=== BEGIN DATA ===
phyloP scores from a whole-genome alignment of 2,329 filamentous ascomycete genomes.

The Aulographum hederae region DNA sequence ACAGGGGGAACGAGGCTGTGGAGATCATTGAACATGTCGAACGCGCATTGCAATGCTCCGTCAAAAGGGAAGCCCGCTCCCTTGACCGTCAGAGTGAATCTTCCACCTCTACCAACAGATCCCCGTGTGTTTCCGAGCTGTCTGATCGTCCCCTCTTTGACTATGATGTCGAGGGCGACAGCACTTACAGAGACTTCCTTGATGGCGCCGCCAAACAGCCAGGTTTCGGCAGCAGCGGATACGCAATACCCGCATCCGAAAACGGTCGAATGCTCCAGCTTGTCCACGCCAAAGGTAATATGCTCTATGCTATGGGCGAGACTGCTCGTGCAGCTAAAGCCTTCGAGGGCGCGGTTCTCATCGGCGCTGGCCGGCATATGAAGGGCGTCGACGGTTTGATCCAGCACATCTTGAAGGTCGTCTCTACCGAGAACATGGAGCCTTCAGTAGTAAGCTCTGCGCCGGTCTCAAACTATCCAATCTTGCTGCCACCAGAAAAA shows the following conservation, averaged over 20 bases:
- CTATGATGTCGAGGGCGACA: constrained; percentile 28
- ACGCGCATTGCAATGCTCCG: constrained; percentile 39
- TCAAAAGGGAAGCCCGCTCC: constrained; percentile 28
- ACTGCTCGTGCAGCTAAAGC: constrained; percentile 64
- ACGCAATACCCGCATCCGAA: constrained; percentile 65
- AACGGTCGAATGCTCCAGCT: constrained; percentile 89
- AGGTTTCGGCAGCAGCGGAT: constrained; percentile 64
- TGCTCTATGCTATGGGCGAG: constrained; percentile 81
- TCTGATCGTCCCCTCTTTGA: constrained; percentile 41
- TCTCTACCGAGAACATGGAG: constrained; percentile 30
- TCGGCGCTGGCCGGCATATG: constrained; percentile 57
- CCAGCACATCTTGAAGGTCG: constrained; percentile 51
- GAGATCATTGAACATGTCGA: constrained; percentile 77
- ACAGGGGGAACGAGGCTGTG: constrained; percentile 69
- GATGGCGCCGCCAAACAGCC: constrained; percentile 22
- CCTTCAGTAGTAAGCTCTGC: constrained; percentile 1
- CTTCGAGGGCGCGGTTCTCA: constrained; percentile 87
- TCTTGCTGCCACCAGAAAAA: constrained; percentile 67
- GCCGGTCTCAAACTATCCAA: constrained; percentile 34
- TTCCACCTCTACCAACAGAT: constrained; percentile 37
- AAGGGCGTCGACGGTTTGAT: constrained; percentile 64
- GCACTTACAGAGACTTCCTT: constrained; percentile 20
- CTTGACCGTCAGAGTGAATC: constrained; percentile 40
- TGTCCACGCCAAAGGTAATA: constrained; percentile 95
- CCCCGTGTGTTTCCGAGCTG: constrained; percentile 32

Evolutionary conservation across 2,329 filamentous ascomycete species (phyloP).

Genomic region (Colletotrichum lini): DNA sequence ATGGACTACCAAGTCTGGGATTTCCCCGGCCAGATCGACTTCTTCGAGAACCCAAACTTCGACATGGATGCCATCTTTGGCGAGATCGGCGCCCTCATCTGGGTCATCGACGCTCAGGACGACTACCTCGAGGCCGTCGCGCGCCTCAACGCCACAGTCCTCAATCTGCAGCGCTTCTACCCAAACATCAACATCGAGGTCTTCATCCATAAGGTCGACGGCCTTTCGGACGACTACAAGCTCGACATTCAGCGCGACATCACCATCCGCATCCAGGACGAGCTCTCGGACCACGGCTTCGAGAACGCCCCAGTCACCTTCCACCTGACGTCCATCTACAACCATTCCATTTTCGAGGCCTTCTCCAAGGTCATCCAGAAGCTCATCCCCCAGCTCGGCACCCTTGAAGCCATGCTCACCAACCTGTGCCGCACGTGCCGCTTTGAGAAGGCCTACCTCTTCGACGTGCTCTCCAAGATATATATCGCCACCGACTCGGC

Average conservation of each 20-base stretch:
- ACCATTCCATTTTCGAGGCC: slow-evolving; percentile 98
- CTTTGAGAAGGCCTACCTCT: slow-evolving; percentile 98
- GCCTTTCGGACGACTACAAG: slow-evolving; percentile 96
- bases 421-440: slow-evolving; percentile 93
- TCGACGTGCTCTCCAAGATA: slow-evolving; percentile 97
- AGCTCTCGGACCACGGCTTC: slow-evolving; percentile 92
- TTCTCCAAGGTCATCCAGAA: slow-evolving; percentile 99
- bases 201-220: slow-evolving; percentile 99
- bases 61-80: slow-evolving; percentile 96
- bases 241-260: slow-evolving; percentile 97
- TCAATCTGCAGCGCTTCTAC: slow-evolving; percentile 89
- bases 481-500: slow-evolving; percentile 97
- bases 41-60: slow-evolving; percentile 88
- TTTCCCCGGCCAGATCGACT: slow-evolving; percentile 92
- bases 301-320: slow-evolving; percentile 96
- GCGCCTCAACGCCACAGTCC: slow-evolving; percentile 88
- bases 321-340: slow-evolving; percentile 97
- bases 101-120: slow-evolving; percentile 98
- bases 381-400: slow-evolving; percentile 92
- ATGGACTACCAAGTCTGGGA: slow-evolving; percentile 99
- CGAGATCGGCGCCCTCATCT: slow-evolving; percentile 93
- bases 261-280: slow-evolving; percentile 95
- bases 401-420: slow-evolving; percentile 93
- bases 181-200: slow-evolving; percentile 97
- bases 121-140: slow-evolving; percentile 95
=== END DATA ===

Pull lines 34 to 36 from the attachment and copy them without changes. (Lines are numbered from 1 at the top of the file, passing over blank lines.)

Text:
- bases 421-440: slow-evolving; percentile 93
- TCGACGTGCTCTCCAAGATA: slow-evolving; percentile 97
- AGCTCTCGGACCACGGCTTC: slow-evolving; percentile 92